What may be the Americas’ best New York-style Jewish deli is in Mexico City
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FoodAnother reason to visit our neighbor to the south

What may be the Americas’ best New York-style Jewish deli is in Mexico City

“We have to educate a lot of people about some of the dishes, but once they try, they’re excited."

(Photo by Rachael Narins)
(Photo by Rachael Narins)

(New York Jewish Week) — In February 2023, Mendl’s Delicatessen opened on a leafy-green street in the Condesa neighborhood of Mexico City. Condesa is an area that’s been home to Jewish families for 100 years, and is currently extremely trendy, so the fit was right. The New York-style, full-service deli has a walk-up take out window, shaded outdoor tables and two bright and airy dining rooms inside. There’s also pretty much always a wait to get a seat because the place is a vibe, but don’t worry, it never seems to take long to get in, and lounging on the sidewalk benches is a charming part of the experience.

The idea behind the deli was simple: to boil and bake bagels like those of the East Coast of the U.S., and offer Mexico City diners elevated versions of Ashkenazi cuisine heavy hitters.

According to the young and energetic Chef Montserrat Garza Garduño (a Sephardic Jew from Andalusia, Spain), “The idea of the restaurant is to serve traditional American/New York Jewish food.”

Her near obsession to open the spot began with years of extensive research, fueled by a love of Jewish cooking maven Claudia Roden’s books and the drive to get everything just so. The goal was to make the restaurant a love letter to Jewish dining.

It didn’t happen without overcoming some hurdles, though. For one thing, popular Mexican flavor profiles and the old world pantries of the shtetl don’t overlap much.

“Our biggest challenge was finding a good meat purveyor, the right kinds of fish, and things like dill, rye and poppyseeds,” said Garduño, noting that the typical herbs and spices of Eastern Europe are not at all common in Mexico. Much of what she uses has to be imported or is grown by farmers she’s developed relationships with.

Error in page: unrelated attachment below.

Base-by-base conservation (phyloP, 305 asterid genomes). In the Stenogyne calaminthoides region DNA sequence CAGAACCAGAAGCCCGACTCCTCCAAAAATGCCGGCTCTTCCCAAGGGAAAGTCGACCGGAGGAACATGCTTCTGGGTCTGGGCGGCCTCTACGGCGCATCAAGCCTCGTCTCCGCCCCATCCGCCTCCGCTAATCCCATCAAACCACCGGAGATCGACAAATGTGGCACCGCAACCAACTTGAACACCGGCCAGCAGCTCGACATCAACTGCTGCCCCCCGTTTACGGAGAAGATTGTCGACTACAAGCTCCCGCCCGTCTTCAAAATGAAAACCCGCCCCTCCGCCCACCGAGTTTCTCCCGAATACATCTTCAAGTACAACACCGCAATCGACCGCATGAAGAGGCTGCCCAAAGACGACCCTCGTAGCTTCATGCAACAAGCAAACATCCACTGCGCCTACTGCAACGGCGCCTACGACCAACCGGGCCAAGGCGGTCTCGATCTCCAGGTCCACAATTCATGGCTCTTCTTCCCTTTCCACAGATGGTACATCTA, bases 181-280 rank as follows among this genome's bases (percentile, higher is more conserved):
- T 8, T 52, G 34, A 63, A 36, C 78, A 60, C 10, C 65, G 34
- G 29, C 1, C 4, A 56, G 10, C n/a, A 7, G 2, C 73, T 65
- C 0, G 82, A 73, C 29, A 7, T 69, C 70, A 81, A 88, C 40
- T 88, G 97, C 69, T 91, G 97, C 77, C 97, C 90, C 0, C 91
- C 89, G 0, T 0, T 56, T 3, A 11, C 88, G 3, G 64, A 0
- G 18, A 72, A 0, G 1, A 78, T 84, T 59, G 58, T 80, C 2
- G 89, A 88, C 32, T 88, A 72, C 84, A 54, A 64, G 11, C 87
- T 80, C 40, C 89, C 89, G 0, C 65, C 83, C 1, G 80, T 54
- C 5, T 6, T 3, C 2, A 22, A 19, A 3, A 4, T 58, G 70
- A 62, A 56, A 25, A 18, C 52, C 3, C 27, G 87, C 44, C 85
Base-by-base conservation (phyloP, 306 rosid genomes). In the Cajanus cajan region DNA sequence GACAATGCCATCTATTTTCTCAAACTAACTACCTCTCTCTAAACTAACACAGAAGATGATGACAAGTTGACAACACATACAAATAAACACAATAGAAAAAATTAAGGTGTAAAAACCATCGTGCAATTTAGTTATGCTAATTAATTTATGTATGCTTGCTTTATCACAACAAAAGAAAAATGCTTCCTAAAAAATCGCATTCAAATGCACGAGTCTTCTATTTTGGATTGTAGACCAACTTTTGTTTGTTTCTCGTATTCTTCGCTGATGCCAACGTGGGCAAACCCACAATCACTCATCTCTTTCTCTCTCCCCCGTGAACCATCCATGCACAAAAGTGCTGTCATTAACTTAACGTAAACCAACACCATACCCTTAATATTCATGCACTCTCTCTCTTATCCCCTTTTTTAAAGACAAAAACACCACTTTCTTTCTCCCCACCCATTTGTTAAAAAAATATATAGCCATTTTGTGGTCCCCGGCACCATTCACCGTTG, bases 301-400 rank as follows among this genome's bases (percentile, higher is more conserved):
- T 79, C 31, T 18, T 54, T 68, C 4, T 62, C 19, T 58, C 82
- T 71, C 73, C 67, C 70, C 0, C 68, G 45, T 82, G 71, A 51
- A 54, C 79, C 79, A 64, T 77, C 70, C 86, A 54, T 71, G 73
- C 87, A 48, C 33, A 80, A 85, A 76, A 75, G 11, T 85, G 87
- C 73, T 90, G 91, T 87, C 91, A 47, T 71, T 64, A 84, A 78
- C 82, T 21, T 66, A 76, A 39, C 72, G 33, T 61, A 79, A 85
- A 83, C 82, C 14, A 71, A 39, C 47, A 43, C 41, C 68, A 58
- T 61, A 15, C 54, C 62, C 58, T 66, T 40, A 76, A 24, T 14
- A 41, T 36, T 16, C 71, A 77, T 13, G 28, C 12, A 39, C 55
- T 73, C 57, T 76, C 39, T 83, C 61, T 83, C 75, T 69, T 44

She needed those specific items because almost everything that’s served is thoughtfully made in-house.That attention to authenticity makes the spot appealing to expats, world travelers, tourists, Jews, gentiles and all the locals craving or curious about Chef Garduño’s food. While not kosher, the restaurant serves the expected hits, alongside less familiar staples like smoked whitefish, borscht and kreplach.

“We have to educate a lot of people about some of the dishes, but once they try, they’re excited. I send things to my friends to eat and then they will talk about it and order it,” said Garduño.

Part of what also makes this spot a treasure is that it’s just no easy feat to make what they serve. The elevation in Mexico City is more than 7,000 feet, and baking at that altitude is a challenge, though they make it seem effortless. The black and white cookie is a flashback to a childhood dream and the enormously popular bagels that come in all the classic varieties are dense and chewy, with a slight hint of malt (another atypical imported ingredient) and have a bright, shiny exterior. The 48-hour cured lox is a vibrant coral color, beautiful and silky. They cure it plain, with dill and, in a nod to the local love of heat, chile spiced.

I’d also be remiss if I didn’t mention the half- and full-sour pickles, which I believe will rival any you’ve ever had. They pack a garlicky punch.

The deep pink pastrami with it’s dark, nubbly and highly spiced exterior is cured for two weeks before going into their rooftop smoker (that also accommodates the exceptional smoked fish) has proven to be a menu favorite as well.

“Mexicans love meat and they love our pastrami. At first we tried to slice it thin, but now do it thick and it’s a bestseller,” said Garduño.

Four-and-a-half ounces of the meat is served on thick pieces of fragrant rye, making it a hefty sandwich. Paired with a house-made cream soda it’s a perfect lunch.

Is there matzah ball soup? Oh yes. The matzah ball itself is about the size of a croquet ball and hovers the fine line between airy and dense. The light broth has carrots and fresh dill and is all flavor — bright yellow and clear as a bell. The heady secret, according to Chef Garduño, is that “We use hen stock. It’s higher in fat and gives more flavor.”

This is the of-the-moment restaurant for anyone who wants a top-notch, homey and coquettishly photogenic brunch. The food is just what you’re expecting but somehow a bit better, and they will soon add a natural wine bar serving Sephardi foods to the upstairs area, which will draw in the evening crowds.

Mendl gets it. If you can’t be there in person, send someone in to pick up some of their super cute merch, like a tote bag or T-shirt, to mail to you, or gather some of their assorted jarred goods including halva, preserved lemon and salsas. And start planning your trip to Mexico City for some of the best deli food in North America.

Mendl Delicatessen is located at Citlaltépetl 9, Hipódromo, Cuauhtémoc, Mexico City. PJC

This story was originally published on The Nosher.

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